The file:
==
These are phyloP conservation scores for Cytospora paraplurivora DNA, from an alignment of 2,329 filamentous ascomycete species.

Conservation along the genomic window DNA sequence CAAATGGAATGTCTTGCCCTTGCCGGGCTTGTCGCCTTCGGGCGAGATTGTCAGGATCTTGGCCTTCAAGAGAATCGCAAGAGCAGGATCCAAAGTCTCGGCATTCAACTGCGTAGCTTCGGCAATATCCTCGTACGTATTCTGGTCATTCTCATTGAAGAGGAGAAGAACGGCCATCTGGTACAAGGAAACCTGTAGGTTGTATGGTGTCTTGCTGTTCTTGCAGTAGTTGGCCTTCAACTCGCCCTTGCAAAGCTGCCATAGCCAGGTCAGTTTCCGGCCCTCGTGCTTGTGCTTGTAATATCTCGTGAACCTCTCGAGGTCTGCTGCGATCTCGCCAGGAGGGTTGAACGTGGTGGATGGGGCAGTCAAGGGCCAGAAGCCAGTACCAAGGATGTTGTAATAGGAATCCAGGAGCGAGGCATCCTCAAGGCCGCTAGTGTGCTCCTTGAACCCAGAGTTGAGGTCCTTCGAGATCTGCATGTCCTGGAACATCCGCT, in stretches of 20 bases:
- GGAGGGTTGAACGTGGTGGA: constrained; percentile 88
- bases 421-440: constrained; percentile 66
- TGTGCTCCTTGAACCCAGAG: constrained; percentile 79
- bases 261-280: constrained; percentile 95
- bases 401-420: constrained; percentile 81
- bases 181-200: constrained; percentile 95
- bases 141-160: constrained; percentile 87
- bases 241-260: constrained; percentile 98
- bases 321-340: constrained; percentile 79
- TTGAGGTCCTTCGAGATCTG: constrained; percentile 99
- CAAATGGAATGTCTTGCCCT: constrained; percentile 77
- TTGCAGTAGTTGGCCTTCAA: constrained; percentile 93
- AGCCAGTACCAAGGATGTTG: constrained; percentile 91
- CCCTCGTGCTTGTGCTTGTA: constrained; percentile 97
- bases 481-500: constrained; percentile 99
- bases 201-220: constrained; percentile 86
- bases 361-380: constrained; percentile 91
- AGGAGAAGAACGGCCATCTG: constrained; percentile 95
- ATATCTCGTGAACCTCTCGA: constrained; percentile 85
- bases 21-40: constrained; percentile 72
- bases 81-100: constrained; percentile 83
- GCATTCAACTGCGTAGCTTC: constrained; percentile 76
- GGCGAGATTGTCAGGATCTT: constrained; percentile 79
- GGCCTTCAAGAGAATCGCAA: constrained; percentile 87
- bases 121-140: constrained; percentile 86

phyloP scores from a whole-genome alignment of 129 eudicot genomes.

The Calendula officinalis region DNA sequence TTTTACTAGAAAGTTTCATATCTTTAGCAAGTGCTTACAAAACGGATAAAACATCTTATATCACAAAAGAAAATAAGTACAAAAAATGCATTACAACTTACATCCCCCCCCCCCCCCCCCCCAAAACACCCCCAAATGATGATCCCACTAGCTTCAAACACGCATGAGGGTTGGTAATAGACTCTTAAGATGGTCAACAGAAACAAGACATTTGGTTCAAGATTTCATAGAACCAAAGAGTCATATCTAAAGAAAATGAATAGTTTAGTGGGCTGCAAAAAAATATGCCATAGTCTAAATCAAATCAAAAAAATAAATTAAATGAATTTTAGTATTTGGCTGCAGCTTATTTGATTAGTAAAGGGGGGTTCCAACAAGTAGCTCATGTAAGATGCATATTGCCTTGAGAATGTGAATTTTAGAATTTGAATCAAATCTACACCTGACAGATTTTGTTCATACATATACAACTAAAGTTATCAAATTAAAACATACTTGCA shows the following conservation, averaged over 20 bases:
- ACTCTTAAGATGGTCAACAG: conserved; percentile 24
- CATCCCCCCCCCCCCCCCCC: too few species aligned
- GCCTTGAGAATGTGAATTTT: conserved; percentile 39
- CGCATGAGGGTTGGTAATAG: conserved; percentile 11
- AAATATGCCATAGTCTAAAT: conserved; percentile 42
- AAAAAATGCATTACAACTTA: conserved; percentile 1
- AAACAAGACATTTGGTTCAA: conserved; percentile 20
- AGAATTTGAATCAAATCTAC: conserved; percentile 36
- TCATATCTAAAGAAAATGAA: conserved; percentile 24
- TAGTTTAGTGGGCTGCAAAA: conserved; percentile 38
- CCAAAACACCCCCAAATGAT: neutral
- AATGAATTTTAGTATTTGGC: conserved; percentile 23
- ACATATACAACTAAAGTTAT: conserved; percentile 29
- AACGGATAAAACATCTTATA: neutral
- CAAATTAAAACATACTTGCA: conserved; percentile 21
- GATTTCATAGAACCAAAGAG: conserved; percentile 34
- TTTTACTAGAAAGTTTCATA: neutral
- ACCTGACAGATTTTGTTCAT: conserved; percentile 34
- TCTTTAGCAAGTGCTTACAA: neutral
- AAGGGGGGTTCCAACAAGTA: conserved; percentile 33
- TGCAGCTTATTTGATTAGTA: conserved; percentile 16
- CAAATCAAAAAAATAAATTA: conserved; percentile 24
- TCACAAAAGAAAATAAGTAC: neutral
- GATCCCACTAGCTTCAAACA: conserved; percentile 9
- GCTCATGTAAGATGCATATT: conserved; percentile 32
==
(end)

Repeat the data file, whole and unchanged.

These are phyloP conservation scores for Cytospora paraplurivora DNA, from an alignment of 2,329 filamentous ascomycete species.

Conservation along the genomic window DNA sequence CAAATGGAATGTCTTGCCCTTGCCGGGCTTGTCGCCTTCGGGCGAGATTGTCAGGATCTTGGCCTTCAAGAGAATCGCAAGAGCAGGATCCAAAGTCTCGGCATTCAACTGCGTAGCTTCGGCAATATCCTCGTACGTATTCTGGTCATTCTCATTGAAGAGGAGAAGAACGGCCATCTGGTACAAGGAAACCTGTAGGTTGTATGGTGTCTTGCTGTTCTTGCAGTAGTTGGCCTTCAACTCGCCCTTGCAAAGCTGCCATAGCCAGGTCAGTTTCCGGCCCTCGTGCTTGTGCTTGTAATATCTCGTGAACCTCTCGAGGTCTGCTGCGATCTCGCCAGGAGGGTTGAACGTGGTGGATGGGGCAGTCAAGGGCCAGAAGCCAGTACCAAGGATGTTGTAATAGGAATCCAGGAGCGAGGCATCCTCAAGGCCGCTAGTGTGCTCCTTGAACCCAGAGTTGAGGTCCTTCGAGATCTGCATGTCCTGGAACATCCGCT, in stretches of 20 bases:
- GGAGGGTTGAACGTGGTGGA: constrained; percentile 88
- bases 421-440: constrained; percentile 66
- TGTGCTCCTTGAACCCAGAG: constrained; percentile 79
- bases 261-280: constrained; percentile 95
- bases 401-420: constrained; percentile 81
- bases 181-200: constrained; percentile 95
- bases 141-160: constrained; percentile 87
- bases 241-260: constrained; percentile 98
- bases 321-340: constrained; percentile 79
- TTGAGGTCCTTCGAGATCTG: constrained; percentile 99
- CAAATGGAATGTCTTGCCCT: constrained; percentile 77
- TTGCAGTAGTTGGCCTTCAA: constrained; percentile 93
- AGCCAGTACCAAGGATGTTG: constrained; percentile 91
- CCCTCGTGCTTGTGCTTGTA: constrained; percentile 97
- bases 481-500: constrained; percentile 99
- bases 201-220: constrained; percentile 86
- bases 361-380: constrained; percentile 91
- AGGAGAAGAACGGCCATCTG: constrained; percentile 95
- ATATCTCGTGAACCTCTCGA: constrained; percentile 85
- bases 21-40: constrained; percentile 72
- bases 81-100: constrained; percentile 83
- GCATTCAACTGCGTAGCTTC: constrained; percentile 76
- GGCGAGATTGTCAGGATCTT: constrained; percentile 79
- GGCCTTCAAGAGAATCGCAA: constrained; percentile 87
- bases 121-140: constrained; percentile 86

phyloP scores from a whole-genome alignment of 129 eudicot genomes.

The Calendula officinalis region DNA sequence TTTTACTAGAAAGTTTCATATCTTTAGCAAGTGCTTACAAAACGGATAAAACATCTTATATCACAAAAGAAAATAAGTACAAAAAATGCATTACAACTTACATCCCCCCCCCCCCCCCCCCCAAAACACCCCCAAATGATGATCCCACTAGCTTCAAACACGCATGAGGGTTGGTAATAGACTCTTAAGATGGTCAACAGAAACAAGACATTTGGTTCAAGATTTCATAGAACCAAAGAGTCATATCTAAAGAAAATGAATAGTTTAGTGGGCTGCAAAAAAATATGCCATAGTCTAAATCAAATCAAAAAAATAAATTAAATGAATTTTAGTATTTGGCTGCAGCTTATTTGATTAGTAAAGGGGGGTTCCAACAAGTAGCTCATGTAAGATGCATATTGCCTTGAGAATGTGAATTTTAGAATTTGAATCAAATCTACACCTGACAGATTTTGTTCATACATATACAACTAAAGTTATCAAATTAAAACATACTTGCA shows the following conservation, averaged over 20 bases:
- ACTCTTAAGATGGTCAACAG: conserved; percentile 24
- CATCCCCCCCCCCCCCCCCC: too few species aligned
- GCCTTGAGAATGTGAATTTT: conserved; percentile 39
- CGCATGAGGGTTGGTAATAG: conserved; percentile 11
- AAATATGCCATAGTCTAAAT: conserved; percentile 42
- AAAAAATGCATTACAACTTA: conserved; percentile 1
- AAACAAGACATTTGGTTCAA: conserved; percentile 20
- AGAATTTGAATCAAATCTAC: conserved; percentile 36
- TCATATCTAAAGAAAATGAA: conserved; percentile 24
- TAGTTTAGTGGGCTGCAAAA: conserved; percentile 38
- CCAAAACACCCCCAAATGAT: neutral
- AATGAATTTTAGTATTTGGC: conserved; percentile 23
- ACATATACAACTAAAGTTAT: conserved; percentile 29
- AACGGATAAAACATCTTATA: neutral
- CAAATTAAAACATACTTGCA: conserved; percentile 21
- GATTTCATAGAACCAAAGAG: conserved; percentile 34
- TTTTACTAGAAAGTTTCATA: neutral
- ACCTGACAGATTTTGTTCAT: conserved; percentile 34
- TCTTTAGCAAGTGCTTACAA: neutral
- AAGGGGGGTTCCAACAAGTA: conserved; percentile 33
- TGCAGCTTATTTGATTAGTA: conserved; percentile 16
- CAAATCAAAAAAATAAATTA: conserved; percentile 24
- TCACAAAAGAAAATAAGTAC: neutral
- GATCCCACTAGCTTCAAACA: conserved; percentile 9
- GCTCATGTAAGATGCATATT: conserved; percentile 32